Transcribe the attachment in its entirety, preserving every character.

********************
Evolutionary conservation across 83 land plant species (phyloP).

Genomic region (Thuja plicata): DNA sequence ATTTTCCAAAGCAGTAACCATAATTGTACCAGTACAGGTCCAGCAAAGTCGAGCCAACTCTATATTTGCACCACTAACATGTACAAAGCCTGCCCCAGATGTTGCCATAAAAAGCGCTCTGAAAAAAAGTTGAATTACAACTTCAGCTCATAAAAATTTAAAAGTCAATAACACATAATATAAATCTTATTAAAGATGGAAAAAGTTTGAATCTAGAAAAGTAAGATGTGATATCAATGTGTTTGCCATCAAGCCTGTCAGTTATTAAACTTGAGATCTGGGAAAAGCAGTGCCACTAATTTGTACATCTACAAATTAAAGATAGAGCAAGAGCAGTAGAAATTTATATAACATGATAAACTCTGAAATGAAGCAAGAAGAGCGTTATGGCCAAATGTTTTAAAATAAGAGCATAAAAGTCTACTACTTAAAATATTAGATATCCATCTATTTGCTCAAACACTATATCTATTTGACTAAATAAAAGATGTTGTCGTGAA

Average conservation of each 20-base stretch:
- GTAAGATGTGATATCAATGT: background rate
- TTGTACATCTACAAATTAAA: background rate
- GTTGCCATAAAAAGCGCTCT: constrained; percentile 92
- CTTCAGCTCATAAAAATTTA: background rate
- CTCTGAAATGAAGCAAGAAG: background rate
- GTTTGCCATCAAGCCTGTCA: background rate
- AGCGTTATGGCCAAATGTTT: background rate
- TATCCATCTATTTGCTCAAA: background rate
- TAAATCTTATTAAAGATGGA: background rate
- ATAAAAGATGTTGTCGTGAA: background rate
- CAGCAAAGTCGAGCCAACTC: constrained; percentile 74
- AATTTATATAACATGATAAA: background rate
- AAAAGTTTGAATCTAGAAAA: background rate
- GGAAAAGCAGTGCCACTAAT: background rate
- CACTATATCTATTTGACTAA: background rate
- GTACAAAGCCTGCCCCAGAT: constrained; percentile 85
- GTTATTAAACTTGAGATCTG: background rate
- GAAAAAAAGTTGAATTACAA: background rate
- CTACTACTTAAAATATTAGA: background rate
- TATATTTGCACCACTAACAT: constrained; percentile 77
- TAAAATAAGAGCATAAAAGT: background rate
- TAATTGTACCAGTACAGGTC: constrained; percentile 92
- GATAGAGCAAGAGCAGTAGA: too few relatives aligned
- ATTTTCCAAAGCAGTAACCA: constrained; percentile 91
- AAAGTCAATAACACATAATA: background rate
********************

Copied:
Evolutionary conservation across 83 land plant species (phyloP).

Genomic region (Thuja plicata): DNA sequence ATTTTCCAAAGCAGTAACCATAATTGTACCAGTACAGGTCCAGCAAAGTCGAGCCAACTCTATATTTGCACCACTAACATGTACAAAGCCTGCCCCAGATGTTGCCATAAAAAGCGCTCTGAAAAAAAGTTGAATTACAACTTCAGCTCATAAAAATTTAAAAGTCAATAACACATAATATAAATCTTATTAAAGATGGAAAAAGTTTGAATCTAGAAAAGTAAGATGTGATATCAATGTGTTTGCCATCAAGCCTGTCAGTTATTAAACTTGAGATCTGGGAAAAGCAGTGCCACTAATTTGTACATCTACAAATTAAAGATAGAGCAAGAGCAGTAGAAATTTATATAACATGATAAACTCTGAAATGAAGCAAGAAGAGCGTTATGGCCAAATGTTTTAAAATAAGAGCATAAAAGTCTACTACTTAAAATATTAGATATCCATCTATTTGCTCAAACACTATATCTATTTGACTAAATAAAAGATGTTGTCGTGAA

Average conservation of each 20-base stretch:
- GTAAGATGTGATATCAATGT: background rate
- TTGTACATCTACAAATTAAA: background rate
- GTTGCCATAAAAAGCGCTCT: constrained; percentile 92
- CTTCAGCTCATAAAAATTTA: background rate
- CTCTGAAATGAAGCAAGAAG: background rate
- GTTTGCCATCAAGCCTGTCA: background rate
- AGCGTTATGGCCAAATGTTT: background rate
- TATCCATCTATTTGCTCAAA: background rate
- TAAATCTTATTAAAGATGGA: background rate
- ATAAAAGATGTTGTCGTGAA: background rate
- CAGCAAAGTCGAGCCAACTC: constrained; percentile 74
- AATTTATATAACATGATAAA: background rate
- AAAAGTTTGAATCTAGAAAA: background rate
- GGAAAAGCAGTGCCACTAAT: background rate
- CACTATATCTATTTGACTAA: background rate
- GTACAAAGCCTGCCCCAGAT: constrained; percentile 85
- GTTATTAAACTTGAGATCTG: background rate
- GAAAAAAAGTTGAATTACAA: background rate
- CTACTACTTAAAATATTAGA: background rate
- TATATTTGCACCACTAACAT: constrained; percentile 77
- TAAAATAAGAGCATAAAAGT: background rate
- TAATTGTACCAGTACAGGTC: constrained; percentile 92
- GATAGAGCAAGAGCAGTAGA: too few relatives aligned
- ATTTTCCAAAGCAGTAACCA: constrained; percentile 91
- AAAGTCAATAACACATAATA: background rate